Georgia 'slow poke' law hits highways July 1 - WTOC-TV: Savannah, Beaufort, SC, News, Weather & Sports

Georgia 'slow poke' law hits highways July 1

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SAVANNAH, GA (WTOC) -

Drivers who hog the passing lane and slow traffic on Georgia highways could be facing a ticket starting Tuesday, July 1.

Georgia's new 'slow poke' law requires drivers in the left lane of a four lane highway or interstate to merge to the right lane when faster traffic approaches from behind. Several drivers stopped at Metter's I-16 interchange praised the provision.

"It seems like there would be accidents from drivers going slow in the fast lane and people trying to get around them in the wrong lane," noted Cindy Larkin of Atlanta.

"It always seems like a accident waiting to happen," added Russ Creel from Muscle Shoals. "You've got people having to slow down because they're coming up behind them."

State Representative Bill Hitchens from Effingham County wrote the bill. He told WTOC plenty of accidents come from people driving too slow on a highway.

"This is just enforcing the manners your mother should have taught you," he said.

Hitchens, the retired commander of the state's highway patrol, told WTOC the law is intended to reduce traffic congestion and even cut down on confrontations and road rage as well.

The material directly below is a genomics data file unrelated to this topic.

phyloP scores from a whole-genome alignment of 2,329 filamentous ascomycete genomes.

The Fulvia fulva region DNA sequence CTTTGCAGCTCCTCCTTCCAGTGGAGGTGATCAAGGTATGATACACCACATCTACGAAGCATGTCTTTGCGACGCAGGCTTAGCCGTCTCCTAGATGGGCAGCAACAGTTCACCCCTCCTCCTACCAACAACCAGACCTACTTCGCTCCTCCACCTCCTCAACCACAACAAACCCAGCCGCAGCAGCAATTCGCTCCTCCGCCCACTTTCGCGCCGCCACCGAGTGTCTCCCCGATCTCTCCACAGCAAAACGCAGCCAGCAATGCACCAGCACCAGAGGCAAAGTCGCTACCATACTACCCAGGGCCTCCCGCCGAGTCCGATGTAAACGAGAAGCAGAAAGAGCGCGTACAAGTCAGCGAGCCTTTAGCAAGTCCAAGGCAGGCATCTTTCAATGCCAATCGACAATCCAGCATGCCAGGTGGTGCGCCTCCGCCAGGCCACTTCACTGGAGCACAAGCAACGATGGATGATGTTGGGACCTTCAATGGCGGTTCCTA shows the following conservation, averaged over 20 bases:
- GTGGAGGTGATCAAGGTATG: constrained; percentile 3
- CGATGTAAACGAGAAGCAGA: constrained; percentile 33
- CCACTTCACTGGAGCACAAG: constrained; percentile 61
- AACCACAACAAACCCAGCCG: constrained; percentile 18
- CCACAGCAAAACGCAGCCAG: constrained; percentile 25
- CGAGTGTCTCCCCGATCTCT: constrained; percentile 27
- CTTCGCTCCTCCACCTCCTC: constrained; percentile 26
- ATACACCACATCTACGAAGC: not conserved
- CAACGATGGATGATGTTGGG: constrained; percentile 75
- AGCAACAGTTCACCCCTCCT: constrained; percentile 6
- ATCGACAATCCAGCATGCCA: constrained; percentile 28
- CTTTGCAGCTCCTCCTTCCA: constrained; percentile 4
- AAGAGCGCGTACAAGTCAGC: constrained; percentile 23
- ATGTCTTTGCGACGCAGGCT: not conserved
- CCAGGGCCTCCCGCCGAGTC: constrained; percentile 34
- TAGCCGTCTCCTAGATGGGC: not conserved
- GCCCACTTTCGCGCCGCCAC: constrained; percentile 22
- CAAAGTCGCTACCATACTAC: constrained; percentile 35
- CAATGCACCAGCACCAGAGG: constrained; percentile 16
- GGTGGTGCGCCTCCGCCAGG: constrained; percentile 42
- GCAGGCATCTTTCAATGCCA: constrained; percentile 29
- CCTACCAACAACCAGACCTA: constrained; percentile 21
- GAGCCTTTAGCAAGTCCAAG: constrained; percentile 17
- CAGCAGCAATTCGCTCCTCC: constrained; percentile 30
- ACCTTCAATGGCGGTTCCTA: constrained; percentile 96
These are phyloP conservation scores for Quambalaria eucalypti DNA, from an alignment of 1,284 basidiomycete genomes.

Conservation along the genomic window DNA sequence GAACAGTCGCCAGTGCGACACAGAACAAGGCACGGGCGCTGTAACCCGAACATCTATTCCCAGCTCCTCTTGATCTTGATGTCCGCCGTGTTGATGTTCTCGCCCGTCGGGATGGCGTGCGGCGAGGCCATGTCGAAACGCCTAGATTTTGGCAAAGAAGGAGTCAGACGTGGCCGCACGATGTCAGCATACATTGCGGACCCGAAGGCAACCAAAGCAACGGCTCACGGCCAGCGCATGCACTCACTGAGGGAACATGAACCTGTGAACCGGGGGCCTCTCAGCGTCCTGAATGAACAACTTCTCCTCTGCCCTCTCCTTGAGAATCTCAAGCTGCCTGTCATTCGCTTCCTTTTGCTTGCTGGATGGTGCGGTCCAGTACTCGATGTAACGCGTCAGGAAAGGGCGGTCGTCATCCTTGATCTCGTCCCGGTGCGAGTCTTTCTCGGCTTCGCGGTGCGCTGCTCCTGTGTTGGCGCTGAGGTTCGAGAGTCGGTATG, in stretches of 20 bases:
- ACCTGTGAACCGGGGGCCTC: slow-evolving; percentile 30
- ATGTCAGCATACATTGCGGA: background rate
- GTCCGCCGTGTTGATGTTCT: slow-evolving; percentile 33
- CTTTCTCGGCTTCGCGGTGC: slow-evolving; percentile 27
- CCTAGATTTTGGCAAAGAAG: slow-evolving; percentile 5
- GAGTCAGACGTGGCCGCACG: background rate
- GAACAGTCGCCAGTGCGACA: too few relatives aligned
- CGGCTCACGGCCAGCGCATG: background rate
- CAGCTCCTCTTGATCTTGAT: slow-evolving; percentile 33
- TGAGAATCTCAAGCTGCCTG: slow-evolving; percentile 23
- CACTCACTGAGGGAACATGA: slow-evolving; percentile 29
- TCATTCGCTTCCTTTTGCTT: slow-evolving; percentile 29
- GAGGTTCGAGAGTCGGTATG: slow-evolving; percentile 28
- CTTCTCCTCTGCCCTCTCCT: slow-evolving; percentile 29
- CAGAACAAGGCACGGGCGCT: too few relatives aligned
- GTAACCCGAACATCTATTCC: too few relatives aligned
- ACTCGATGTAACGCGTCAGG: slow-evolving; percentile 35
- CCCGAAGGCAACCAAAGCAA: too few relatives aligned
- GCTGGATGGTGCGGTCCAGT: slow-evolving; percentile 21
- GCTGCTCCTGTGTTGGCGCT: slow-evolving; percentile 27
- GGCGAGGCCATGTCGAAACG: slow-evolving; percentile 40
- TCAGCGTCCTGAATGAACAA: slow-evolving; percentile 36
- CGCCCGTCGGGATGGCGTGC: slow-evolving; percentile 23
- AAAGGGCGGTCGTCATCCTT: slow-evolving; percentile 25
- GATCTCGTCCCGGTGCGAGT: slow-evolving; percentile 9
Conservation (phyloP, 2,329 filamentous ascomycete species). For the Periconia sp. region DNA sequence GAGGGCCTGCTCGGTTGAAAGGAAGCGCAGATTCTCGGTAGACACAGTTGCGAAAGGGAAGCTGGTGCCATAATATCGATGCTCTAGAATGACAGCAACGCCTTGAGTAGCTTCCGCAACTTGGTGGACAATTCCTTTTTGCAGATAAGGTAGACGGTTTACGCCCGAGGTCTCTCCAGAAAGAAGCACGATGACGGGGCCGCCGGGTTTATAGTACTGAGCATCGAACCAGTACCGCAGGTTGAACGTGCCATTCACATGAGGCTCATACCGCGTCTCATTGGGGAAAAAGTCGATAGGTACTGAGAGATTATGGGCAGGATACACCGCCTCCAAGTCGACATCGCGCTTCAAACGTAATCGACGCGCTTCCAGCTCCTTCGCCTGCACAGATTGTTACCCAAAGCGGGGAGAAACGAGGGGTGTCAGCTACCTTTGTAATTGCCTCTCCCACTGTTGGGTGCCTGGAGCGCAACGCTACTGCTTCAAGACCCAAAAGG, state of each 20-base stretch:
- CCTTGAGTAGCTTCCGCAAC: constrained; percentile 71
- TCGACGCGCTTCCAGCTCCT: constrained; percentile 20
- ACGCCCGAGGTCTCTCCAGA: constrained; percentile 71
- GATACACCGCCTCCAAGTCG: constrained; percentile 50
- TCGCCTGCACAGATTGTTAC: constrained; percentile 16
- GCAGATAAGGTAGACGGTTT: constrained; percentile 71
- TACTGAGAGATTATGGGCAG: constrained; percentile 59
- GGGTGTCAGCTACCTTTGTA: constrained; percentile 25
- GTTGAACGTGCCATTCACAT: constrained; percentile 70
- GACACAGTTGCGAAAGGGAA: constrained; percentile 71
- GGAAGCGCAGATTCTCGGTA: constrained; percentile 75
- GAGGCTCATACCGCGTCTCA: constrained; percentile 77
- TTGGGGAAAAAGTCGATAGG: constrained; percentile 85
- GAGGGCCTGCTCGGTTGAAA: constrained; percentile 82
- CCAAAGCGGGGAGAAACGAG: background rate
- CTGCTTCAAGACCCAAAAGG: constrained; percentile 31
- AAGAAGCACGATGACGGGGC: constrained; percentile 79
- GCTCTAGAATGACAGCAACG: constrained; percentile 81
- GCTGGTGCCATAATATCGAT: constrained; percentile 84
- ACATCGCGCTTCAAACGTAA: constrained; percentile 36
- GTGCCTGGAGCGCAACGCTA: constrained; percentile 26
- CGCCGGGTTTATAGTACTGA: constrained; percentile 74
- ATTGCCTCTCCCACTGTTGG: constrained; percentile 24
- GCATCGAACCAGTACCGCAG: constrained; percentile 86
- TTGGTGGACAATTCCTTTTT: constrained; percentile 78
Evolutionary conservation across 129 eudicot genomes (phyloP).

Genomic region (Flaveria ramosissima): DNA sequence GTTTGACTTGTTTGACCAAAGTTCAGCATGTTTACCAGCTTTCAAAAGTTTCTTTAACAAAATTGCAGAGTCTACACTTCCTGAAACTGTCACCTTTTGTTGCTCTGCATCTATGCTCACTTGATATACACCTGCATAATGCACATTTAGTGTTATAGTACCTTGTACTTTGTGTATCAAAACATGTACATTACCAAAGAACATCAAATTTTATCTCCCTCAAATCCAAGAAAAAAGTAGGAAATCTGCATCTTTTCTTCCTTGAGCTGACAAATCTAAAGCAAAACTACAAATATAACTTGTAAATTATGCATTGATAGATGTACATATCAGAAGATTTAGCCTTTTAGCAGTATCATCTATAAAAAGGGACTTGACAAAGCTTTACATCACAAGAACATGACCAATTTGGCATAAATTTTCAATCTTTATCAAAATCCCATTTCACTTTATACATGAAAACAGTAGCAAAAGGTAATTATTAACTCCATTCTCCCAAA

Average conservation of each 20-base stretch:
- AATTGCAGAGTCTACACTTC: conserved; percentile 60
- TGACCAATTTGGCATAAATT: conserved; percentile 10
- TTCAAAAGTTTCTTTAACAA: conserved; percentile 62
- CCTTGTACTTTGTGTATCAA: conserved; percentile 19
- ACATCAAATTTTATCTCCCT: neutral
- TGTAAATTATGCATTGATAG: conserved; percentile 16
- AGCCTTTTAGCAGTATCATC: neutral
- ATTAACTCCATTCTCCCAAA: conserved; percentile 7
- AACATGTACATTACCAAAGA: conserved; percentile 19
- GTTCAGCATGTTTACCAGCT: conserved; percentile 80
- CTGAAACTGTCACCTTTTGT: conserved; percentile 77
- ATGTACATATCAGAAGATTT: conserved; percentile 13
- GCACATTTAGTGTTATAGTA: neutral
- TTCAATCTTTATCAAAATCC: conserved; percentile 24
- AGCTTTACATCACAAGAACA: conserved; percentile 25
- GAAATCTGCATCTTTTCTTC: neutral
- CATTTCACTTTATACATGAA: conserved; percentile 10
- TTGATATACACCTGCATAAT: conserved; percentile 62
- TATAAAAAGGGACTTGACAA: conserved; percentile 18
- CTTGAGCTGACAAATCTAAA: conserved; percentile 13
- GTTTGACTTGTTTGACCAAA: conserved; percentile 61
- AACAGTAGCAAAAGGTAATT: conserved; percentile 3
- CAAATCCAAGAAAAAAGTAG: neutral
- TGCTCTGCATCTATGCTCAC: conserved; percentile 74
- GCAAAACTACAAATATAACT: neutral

"If people are trying to go faster than you, move over and let them go. When slower drivers - even those doing the speed limit - clog up the road, it can cause conflicts," he said.

The law leaves several provisions where drivers can remain in the left lane:

 (1) When traffic conditions or congestion make it necessary to drive in the passing lane;

 (2) When inclement weather, obstructions, or hazards make it necessary to drive in the
       passing lane;
 (3) When compliance with a law of this state or with an official traffic control device
       makes it necessary to drive in the passing lane;
 (4) When a vehicle must be driven in the passing lane to exit or turn left;
 (5) On toll highways, when necessary to pay a toll or use a pass;
 (6) To authorized emergency vehicles engaged in official duties; or
 (7) To vehicles engaged in highway maintenance and construction operations.

Drivers will face a misdemeanor if they're ticketed. Local counties and courts will set their own amount for the citation.

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